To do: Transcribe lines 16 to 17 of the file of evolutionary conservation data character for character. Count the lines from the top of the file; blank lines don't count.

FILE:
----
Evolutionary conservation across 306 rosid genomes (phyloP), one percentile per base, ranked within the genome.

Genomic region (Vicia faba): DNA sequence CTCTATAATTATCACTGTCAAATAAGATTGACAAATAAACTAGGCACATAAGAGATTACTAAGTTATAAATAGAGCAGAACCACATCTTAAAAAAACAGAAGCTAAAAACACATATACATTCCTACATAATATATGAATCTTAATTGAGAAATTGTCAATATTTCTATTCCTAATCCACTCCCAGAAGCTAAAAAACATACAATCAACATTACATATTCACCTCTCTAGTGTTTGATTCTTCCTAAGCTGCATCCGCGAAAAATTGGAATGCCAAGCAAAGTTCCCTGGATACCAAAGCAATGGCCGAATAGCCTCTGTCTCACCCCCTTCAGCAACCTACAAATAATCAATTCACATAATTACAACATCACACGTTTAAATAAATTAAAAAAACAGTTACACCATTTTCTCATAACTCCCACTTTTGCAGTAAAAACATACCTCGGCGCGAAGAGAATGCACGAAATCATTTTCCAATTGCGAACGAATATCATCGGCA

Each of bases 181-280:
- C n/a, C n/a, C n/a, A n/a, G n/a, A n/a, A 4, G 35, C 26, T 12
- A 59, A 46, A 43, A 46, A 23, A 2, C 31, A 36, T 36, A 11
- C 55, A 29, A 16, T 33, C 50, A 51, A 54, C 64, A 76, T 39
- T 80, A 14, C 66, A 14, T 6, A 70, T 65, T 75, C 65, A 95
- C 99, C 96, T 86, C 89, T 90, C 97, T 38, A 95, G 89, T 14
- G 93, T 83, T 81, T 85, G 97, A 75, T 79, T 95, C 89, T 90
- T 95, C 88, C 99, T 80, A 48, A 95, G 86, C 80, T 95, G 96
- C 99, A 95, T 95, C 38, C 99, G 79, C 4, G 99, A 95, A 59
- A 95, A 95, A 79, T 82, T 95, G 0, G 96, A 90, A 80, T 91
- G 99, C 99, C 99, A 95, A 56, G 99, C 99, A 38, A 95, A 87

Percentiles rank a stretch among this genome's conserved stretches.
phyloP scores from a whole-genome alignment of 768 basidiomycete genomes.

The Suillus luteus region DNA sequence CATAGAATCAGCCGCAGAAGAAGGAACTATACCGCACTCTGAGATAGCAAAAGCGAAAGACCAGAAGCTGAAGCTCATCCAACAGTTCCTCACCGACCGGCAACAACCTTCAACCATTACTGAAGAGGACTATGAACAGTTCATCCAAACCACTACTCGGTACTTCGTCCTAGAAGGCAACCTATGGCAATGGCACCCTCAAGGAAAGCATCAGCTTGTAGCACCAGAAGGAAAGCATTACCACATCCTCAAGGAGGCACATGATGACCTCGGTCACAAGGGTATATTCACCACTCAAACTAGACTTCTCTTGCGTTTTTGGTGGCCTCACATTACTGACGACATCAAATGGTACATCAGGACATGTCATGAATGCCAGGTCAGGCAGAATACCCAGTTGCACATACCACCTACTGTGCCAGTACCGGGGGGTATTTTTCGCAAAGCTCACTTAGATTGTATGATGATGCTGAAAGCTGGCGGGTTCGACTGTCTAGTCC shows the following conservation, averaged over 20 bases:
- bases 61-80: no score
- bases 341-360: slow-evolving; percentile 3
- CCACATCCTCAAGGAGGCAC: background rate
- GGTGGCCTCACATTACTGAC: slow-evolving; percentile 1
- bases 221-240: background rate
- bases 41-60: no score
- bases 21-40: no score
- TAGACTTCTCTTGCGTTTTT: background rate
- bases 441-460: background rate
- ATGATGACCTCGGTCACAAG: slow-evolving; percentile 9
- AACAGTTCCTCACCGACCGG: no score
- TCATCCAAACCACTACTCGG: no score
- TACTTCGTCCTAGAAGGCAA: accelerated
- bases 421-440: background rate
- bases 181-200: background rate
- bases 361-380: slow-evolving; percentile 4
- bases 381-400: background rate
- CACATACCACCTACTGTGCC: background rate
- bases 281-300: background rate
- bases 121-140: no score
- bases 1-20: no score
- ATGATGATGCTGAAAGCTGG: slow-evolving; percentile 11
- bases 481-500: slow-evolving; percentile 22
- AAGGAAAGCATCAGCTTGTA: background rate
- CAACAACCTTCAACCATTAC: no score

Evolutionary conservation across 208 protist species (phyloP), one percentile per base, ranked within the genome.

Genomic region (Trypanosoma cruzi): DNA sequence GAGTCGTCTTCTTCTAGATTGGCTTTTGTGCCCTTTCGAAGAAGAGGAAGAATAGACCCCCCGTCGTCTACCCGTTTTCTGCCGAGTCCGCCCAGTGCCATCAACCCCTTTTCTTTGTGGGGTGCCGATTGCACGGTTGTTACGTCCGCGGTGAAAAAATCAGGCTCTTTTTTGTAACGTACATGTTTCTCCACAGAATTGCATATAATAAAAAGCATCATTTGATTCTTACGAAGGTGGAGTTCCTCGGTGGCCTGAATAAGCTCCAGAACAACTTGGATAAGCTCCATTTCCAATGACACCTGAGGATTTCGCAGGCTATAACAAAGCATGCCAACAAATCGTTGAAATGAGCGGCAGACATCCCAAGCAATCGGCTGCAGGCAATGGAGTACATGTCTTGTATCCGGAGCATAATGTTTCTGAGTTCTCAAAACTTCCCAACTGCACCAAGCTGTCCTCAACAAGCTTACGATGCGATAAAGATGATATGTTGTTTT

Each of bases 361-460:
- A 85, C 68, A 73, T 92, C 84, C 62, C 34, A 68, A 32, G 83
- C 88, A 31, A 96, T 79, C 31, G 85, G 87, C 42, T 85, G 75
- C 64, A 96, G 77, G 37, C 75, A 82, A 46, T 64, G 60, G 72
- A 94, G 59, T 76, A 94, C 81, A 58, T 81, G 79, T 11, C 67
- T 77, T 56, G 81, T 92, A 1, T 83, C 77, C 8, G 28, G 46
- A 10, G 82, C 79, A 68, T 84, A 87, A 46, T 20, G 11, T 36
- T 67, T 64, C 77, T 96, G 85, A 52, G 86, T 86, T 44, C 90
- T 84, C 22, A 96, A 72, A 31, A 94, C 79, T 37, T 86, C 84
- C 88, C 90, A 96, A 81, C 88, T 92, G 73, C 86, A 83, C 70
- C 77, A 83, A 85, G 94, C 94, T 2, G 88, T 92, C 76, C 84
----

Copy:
The Suillus luteus region DNA sequence CATAGAATCAGCCGCAGAAGAAGGAACTATACCGCACTCTGAGATAGCAAAAGCGAAAGACCAGAAGCTGAAGCTCATCCAACAGTTCCTCACCGACCGGCAACAACCTTCAACCATTACTGAAGAGGACTATGAACAGTTCATCCAAACCACTACTCGGTACTTCGTCCTAGAAGGCAACCTATGGCAATGGCACCCTCAAGGAAAGCATCAGCTTGTAGCACCAGAAGGAAAGCATTACCACATCCTCAAGGAGGCACATGATGACCTCGGTCACAAGGGTATATTCACCACTCAAACTAGACTTCTCTTGCGTTTTTGGTGGCCTCACATTACTGACGACATCAAATGGTACATCAGGACATGTCATGAATGCCAGGTCAGGCAGAATACCCAGTTGCACATACCACCTACTGTGCCAGTACCGGGGGGTATTTTTCGCAAAGCTCACTTAGATTGTATGATGATGCTGAAAGCTGGCGGGTTCGACTGTCTAGTCC shows the following conservation, averaged over 20 bases:
- bases 61-80: no score